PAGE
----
north. In some areas, officials reproted discovering entire village
without even one female child. Lalita Panigrahi, in her book British
Social Policy and Female Infanticide in India, recounts the experience of
[a British official, who] "was told that the birth of a daughter was
considered a most serious calamity and she was seldom allowed to live. No
violent measures were however resorted to, but she was left to die from
neglect and want of food." Panagrahi says that a chief reason for the
murders was the exorbitant cost of dowries among the upper castes. Many
families also faced enormous difficulties in finding their daughters good
husbands from a limited supply of suitable bridegrooms. Not marrying off a
daughter was unthinkable and brought disgrace on a family.
The British outlawed infanticide in 1870, and a century later, educated
Indians believed that the practice, like sati, had all but died out. That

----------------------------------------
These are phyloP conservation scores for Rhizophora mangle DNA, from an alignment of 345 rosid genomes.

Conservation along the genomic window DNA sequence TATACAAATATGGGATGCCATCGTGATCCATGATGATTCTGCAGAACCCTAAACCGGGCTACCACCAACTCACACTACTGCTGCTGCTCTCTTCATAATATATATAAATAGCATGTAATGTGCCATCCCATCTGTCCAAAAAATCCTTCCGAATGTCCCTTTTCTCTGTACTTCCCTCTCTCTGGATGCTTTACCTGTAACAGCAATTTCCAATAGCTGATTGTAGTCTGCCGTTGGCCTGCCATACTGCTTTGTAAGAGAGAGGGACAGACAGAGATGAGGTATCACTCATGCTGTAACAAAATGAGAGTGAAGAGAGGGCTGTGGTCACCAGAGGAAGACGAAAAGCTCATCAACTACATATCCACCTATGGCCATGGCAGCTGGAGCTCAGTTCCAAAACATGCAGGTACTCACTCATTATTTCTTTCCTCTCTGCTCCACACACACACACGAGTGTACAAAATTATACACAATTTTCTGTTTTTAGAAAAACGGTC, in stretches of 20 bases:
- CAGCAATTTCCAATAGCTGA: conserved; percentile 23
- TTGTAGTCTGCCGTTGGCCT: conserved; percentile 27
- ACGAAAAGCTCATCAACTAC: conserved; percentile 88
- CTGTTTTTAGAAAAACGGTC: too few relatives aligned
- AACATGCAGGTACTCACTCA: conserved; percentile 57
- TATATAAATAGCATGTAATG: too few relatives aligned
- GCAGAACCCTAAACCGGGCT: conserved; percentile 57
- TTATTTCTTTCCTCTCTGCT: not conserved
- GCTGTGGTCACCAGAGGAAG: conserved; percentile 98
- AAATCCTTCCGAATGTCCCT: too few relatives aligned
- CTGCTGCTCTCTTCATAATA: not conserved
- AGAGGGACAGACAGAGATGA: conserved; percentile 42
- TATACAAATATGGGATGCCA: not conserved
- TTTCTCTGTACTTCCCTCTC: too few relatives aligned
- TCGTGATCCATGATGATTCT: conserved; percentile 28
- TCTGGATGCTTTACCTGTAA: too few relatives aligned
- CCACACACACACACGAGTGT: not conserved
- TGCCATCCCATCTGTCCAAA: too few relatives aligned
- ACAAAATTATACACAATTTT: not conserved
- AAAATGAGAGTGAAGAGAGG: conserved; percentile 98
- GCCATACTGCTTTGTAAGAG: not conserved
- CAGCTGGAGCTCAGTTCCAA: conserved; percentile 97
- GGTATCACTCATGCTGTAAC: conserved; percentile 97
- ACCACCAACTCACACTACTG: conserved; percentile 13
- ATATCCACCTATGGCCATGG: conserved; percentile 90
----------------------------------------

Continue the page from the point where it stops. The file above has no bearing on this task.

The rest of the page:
assumption was shattered in June 1986, when India Today published an
explosive cover story, "Born to Die," which estimated that six thousand
female babies had been poisoned to death during the preceding decade in
the district surrounding the town of Madurai in Tamil Nadu. Although it
was impossible to know how accurate this estimate was, the magazine
reported that the practice of female infanticide was prevalent there among
the two hundred thousand members of a poor subcaste called Kallars, who
fed their infant daughters the lethal oleander berries growing in their
People were stunned by the India Today story, although perhaps they
should not have been. After all, neglect of girl babies was commonplace.
Studies have consistently shown that girl babies in India are denied the
same food and medical care that boy babies receive. They also suffer more
from malnutrition. Girl babies die more often than boy babies, even though
medical research has long found that girls are generally biologically
stronger as newborns than boys. The birth of a boy is a time for
celebration, but the birth of a girl is often viewed as a crisis.
(beginning on p. 113)
[Description of Bombay, as the source of most of India's wealth, and
catching up to Calcutta as an internationally famous urban disaster.]